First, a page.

It is important to note that the estimates of mean carbon accumulation rate presented here are the means for ecosystems that have been measured and not the actual global mean accumulation rates. For example, lakes had the greatest number of reported carbon accumulation measurements (Fig. 1) using our strict study inclusion criteria (detailed in Fig. S3). However, the geographic distribution was mainly restricted to temperate lakes in Europe and the Midwestern United States (Fig. 2). There were fewer measurements of carbon accumulation in boreal and arctic lakes despite the high abundance of lakes occurring in these regions25 as well as few measurements in tropical lakes. Similarly, despite the near-global distribution of salt marsh26, measurements of carbon accumulation in coastal wetlands were largely made in the eastern United States. Based on the differences in the geographical distribution of all aquatic ecosystems and the measured population of that ecosystem type, it is unlikely that the mean carbon accumulation rates presented here are equivalent to the true global mean carbon accumulation rates. However, the values from this analysis are currently the best estimate for comparing carbon accumulation rates in aquatic ecosystems.
Patterns in Accumulation Rates
Organic carbon accumulation in coastal and inland aquatic ecosystems is subject to direct and indirect modification by human activities. Despite the high uncertainty in accumulation estimates in most of the ecosystem categories we can still use the literature synthesis and model to generate broad hypotheses concerning the consequences of anthropogenic influence on accumulation rates. The loss of mangroves27 and coastal wetlands28 due to sea-level rise or human development will potentially shift these locations high in organic carbon accumulation to lower rate sites similar to continental shelf habitats. Based on this synthesis, this could result in an approximately threefold decline in the organic carbon accumulation rate (Table 1). Conversely, the number of impoundments is increasing across the globe29,30. These ecosystems have higher organic carbon accumulation rates compared to other inland aquatic habitats (Table 1). While the data presented here indicate that increasing reservoir prevalence is likely to result in increased organic carbon accumulation, the analysis also reveals a lack of data from lower latitudes where reservoirs surface area is greatly increasing.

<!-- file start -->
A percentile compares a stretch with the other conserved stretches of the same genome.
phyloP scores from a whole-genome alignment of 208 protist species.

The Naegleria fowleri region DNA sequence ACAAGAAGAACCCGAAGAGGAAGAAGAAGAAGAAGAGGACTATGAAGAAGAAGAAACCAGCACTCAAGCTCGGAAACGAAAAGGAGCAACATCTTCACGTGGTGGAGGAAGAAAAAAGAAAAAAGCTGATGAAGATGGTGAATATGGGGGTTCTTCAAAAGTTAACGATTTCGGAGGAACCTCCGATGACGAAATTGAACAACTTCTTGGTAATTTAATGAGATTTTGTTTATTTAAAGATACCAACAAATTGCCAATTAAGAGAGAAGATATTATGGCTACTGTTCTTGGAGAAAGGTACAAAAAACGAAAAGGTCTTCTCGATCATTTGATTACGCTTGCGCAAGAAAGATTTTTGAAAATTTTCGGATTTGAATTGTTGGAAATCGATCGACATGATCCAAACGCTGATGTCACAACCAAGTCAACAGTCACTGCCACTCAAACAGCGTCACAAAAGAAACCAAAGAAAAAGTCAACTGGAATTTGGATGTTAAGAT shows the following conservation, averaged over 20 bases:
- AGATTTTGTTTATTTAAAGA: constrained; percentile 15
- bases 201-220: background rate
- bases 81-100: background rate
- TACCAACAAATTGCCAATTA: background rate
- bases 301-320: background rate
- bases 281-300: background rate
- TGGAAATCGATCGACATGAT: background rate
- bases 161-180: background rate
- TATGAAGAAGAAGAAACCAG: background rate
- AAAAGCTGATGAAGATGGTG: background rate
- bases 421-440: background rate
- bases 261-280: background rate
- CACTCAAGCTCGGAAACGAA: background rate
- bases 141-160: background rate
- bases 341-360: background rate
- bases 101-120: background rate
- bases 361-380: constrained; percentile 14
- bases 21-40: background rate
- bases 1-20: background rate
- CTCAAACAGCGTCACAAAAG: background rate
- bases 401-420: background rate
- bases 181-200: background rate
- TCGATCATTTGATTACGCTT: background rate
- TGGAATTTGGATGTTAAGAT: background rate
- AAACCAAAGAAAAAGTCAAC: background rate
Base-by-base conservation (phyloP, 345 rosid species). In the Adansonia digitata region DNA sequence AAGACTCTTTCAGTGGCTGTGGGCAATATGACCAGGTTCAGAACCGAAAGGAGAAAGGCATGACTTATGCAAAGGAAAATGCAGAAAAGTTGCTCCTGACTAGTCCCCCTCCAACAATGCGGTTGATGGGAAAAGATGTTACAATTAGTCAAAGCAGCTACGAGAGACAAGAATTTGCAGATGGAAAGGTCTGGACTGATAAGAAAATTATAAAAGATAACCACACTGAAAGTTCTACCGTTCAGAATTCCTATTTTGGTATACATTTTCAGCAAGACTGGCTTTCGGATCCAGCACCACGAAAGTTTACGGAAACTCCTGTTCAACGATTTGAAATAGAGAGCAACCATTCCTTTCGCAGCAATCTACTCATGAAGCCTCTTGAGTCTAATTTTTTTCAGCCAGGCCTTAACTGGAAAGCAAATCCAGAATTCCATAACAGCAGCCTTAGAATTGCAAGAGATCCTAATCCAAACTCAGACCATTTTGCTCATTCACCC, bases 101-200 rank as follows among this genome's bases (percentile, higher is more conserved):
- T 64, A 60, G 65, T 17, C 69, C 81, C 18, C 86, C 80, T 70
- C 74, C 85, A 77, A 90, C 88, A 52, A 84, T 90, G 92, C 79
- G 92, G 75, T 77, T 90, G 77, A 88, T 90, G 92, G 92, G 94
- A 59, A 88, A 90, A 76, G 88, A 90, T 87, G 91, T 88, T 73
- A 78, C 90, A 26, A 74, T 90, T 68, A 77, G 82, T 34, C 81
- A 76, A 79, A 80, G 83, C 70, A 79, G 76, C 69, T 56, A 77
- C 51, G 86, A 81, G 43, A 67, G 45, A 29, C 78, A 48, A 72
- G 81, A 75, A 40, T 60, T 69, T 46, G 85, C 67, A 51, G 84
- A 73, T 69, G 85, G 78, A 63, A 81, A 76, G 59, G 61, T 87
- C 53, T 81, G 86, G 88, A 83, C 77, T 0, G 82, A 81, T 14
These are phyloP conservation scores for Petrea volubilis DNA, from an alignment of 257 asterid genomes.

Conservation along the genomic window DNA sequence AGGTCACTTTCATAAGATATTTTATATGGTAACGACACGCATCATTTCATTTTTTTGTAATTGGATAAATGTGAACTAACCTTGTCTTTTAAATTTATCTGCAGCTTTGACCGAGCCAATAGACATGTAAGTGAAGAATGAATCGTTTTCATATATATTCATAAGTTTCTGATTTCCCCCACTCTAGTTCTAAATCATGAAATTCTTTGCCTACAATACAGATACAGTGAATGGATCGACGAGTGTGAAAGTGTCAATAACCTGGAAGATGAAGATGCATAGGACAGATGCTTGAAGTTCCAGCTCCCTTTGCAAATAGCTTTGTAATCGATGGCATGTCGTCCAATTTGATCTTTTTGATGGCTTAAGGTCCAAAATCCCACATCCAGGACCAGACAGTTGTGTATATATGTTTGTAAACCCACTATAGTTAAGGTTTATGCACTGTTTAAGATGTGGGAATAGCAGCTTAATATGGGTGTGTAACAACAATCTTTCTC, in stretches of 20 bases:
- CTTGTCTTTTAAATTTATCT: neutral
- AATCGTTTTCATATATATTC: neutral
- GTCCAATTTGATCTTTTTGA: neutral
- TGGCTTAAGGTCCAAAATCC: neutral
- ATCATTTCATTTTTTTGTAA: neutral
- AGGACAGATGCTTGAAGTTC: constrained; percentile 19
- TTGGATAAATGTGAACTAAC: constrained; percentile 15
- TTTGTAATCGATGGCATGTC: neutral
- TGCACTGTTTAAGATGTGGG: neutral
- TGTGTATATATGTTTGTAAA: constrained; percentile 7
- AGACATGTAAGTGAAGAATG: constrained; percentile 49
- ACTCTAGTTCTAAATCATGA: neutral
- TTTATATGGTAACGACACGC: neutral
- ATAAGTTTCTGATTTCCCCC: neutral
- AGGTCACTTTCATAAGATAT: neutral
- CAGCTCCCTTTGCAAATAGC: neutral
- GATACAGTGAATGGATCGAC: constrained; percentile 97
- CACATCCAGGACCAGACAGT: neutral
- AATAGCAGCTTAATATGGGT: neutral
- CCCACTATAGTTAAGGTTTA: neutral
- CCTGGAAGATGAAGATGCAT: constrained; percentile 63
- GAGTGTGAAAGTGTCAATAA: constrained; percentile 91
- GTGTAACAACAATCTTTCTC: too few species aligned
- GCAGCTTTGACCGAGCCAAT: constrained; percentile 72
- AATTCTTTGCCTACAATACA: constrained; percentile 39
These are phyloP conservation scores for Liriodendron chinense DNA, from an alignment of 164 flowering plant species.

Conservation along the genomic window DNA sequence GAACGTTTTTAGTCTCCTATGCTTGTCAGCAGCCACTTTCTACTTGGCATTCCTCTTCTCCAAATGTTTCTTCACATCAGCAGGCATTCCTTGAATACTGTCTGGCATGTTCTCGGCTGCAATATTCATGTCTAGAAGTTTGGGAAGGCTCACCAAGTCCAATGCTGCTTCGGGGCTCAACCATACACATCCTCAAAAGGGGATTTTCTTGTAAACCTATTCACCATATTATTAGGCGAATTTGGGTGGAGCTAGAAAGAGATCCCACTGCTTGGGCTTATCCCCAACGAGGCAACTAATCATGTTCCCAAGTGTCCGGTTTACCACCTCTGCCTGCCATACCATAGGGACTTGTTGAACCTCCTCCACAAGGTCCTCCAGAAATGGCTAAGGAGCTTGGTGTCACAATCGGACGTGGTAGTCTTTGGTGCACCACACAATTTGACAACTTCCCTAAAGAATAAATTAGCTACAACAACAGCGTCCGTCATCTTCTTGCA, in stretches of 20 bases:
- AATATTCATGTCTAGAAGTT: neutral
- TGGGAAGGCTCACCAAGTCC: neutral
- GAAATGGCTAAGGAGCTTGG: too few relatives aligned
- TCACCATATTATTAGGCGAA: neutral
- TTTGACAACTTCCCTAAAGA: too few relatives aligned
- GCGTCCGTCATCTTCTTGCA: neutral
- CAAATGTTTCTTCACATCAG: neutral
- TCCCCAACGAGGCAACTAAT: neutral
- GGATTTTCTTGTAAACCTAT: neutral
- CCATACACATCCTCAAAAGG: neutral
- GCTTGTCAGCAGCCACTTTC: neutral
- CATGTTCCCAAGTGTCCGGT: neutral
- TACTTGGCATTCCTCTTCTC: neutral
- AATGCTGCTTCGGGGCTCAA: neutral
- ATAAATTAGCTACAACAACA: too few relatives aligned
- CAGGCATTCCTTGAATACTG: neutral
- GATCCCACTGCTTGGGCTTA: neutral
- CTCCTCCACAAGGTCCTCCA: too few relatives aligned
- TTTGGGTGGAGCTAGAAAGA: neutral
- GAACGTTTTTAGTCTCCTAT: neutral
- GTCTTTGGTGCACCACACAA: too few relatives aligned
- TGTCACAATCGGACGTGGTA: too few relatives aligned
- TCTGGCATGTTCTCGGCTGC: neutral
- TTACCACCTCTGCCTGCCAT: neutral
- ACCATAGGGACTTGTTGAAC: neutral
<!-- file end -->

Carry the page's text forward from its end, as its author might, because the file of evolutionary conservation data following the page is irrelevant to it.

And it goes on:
In addition to evaluating patterns in accumulation rate among ecosystem categories, we also evaluated two generic aquatic ecosystem characteristics to examine broader patterns in rates. Sediment redox conditions are a driver of carbon accumulation rates5,31,32 and vary between fresh and saline waters. Compared to inland waters, saline coastal sediments are generally high in sulfate which is a more favorable electron acceptor compared to those often available in freshwaters33. As few studies reported sediment redox conditions explicitly, we used three salinity categories as a proxy for broad differences in sulfate availability (Fig. 3). Despite a slightly higher mean accumulation rate in saline and brackish ecosystems compared to freshwater, there was little difference in the mean estimated accumulation rate for each salinity category (Table 1). While this result suggests that assumed differences in sulfate availability are not a main driver of carbon accumulation rates at a broad scale, sediment redox conditions, particularly oxygen concentration31,34, are likely still an important driver of carbon accumulation at a local scale (e.g.35,36).